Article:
• Determine if a decomposition satisfies the lossless join property.
    • Determine if a decomposition is dependency-preserving.
  5. Conceptual Design using Entity/Relationship Models
    • Describe the roles of entities, instances, attributes, and identifiers.
    • Identify and model relationships with their optionality and cardinality.
    • Identify and model weak entities with their discriminators.
    • Identify and model subtypes.
    • Design an ER diagram from a set of requirements.
    • Map an ER diagram to a physical database.
  6. Semi-Structured Data Model
    • Identify and describe the main components of the XML data model.
    • Distinguish between well-formed and valid XML documents.
    • Identify and describe the main components of a Document Type Definition (DTD).
    • Determine whether an XML document is valid with respect to a DTD.
    • Design a DTD that makes an XML document valid.
  7. Query Languages for XML
    • Describe the main features of XPath and XQuery.
    • Describe the purpose of a given query.
    • Formulate a query to answer a given problem.

IV. Organization

  • Considerations
    • If you don't understand something covered in class, ask about it right away. The only silly question is the one which is not asked.
    • If you get a poor mark on an assignment or exam, find out why right away. Don't wait a month before asking.
    • The instructor and teaching assistant are available to answer your questions. Don't be afraid to ask questions or to approach the instructor or TA in class, during office hours, or through e-mail (but see below about e-mail).
    • This course is intended to be hard work, but also interesting and fun. I think databases are interesting and exciting, and I want to convince you of this.
  • E-Mail Communication
    • Always use your university account when contacting the instructor or teaching assistant and always include the prefix "[CSE462]" at the beginning of the subject line.
    • Be brief, ojective, and polite. For example: "I couldn't come to class today and I need to talk with you about X. Can we meet sometime this week?"
    • Questions about course content, assignments, or exams are best handled in office hours. If you must use e-mail, try to solve your problem first with the teaching assistant before contacting the instructor.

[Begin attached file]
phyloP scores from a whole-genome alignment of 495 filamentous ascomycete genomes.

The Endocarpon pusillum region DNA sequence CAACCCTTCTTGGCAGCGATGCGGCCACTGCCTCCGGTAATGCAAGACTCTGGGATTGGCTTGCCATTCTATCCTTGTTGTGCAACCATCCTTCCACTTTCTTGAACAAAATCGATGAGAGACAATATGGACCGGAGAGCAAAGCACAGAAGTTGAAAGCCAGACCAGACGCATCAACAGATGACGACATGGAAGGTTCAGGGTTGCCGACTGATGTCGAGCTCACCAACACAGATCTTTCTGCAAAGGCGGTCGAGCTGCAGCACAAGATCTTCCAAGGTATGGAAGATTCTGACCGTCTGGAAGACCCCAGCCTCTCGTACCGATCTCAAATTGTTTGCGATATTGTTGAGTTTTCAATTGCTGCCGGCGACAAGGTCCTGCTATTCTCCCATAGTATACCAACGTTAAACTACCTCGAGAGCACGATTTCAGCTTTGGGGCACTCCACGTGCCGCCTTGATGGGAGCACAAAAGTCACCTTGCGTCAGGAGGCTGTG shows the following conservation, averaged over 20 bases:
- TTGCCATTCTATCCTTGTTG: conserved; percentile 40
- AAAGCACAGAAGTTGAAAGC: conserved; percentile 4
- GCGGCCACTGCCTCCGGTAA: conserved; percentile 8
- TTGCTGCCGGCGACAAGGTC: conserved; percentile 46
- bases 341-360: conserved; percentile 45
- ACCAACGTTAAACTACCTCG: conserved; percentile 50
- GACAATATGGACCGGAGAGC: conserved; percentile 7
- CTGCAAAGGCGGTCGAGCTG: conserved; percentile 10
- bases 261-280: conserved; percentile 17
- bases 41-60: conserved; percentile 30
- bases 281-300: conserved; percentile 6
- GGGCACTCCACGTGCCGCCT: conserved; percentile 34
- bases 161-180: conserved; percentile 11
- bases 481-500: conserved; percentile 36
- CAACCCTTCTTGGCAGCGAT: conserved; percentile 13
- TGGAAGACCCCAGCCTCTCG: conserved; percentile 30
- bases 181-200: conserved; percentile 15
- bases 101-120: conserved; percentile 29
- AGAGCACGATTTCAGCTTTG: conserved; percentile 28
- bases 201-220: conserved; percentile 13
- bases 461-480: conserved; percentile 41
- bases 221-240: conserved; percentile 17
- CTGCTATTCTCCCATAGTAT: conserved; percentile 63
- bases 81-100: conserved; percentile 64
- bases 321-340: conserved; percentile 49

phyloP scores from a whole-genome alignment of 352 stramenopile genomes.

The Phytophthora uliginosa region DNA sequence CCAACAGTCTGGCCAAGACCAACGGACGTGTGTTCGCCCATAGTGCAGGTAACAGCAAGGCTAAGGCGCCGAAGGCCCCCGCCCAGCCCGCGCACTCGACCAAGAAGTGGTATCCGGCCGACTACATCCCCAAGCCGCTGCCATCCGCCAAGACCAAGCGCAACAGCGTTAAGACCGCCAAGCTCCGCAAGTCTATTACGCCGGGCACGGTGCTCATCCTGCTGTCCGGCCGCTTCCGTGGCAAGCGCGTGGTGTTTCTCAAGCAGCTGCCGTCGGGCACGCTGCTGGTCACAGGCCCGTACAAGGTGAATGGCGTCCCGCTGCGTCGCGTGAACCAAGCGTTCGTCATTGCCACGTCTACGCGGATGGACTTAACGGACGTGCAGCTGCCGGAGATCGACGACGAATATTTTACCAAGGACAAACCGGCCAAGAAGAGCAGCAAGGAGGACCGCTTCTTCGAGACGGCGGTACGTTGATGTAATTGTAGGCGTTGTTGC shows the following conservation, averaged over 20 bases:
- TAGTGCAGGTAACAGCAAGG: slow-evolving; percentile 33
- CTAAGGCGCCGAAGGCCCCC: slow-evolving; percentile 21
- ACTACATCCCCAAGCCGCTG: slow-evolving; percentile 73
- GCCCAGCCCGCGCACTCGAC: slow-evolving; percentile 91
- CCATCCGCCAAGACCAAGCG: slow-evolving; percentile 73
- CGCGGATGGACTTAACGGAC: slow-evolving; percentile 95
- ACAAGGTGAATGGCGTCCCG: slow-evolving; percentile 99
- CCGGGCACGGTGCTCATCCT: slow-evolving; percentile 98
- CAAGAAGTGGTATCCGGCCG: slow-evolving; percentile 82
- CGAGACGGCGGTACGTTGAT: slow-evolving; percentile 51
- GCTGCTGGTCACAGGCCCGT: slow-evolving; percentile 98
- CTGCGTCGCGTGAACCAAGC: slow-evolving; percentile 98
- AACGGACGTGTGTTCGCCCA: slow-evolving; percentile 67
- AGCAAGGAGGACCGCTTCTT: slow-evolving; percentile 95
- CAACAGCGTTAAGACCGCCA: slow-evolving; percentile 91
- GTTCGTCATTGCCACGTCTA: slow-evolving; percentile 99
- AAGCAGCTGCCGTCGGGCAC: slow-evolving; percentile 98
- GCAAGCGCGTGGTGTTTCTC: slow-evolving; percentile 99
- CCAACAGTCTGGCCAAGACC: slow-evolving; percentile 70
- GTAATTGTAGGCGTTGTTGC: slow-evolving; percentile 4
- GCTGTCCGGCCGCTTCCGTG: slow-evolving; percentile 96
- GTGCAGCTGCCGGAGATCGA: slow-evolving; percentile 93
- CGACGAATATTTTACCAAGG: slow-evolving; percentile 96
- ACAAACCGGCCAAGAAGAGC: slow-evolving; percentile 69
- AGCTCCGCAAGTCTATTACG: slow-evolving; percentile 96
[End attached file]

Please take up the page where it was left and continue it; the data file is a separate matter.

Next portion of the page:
• Brief messages are normally answered within one working day. Slightly longer messages may take more time. A long and/or involved messages may be replied with a simple request for you to show up for office hours.
    • Please keep in mind that e-mail is not an adequate replacement for personal contact, which is an essential part of instruction. In particular, e-mail is not a substitute for office hours or for attending class.
  • Exams
    • Exams dates will be known far in advance, so plan accordingly not to miss any exams.
    • If you know you will not be present for an exam, request for a make-up exam in advance. All requests should be done in writing (university e-mail preferred). Requests will be accepted at the discretion of the instructor. The make-up exam will be scheduled for the earliest possible date.
  • Grading
    • Homeworks will contain a small number of problems similar to those on the textbook.
    • Projects will be short Java programming assignments with follow-up questions.
    • Tests will be non-cumulative but the final exam will be cumulative.
    • Final grades will be computed as a weighted average of the course work according to the distribution below (the instructor reserves the right to make minor adjustments as necessary).
      Part Value Total
      Homeworks (4 out of 5) 5% + 5% + 5% + 5% 20%
      Projects (2) 10% + 10% 20%
      Tests (2) 15% + 15% 30%
      Final Exam (comprehensive) 30% 30%
    • Mapping of percentage scores to letter grades will be on a curve, based on overall class performance. Letter grades will be given in the range of F to A, with minuses and pluses.
    • If you have questions about the grading of a piece of work, consult first with the teaching assistant. If you cannot resolve your questions with the teaching assistant, you should then consult with the instructor.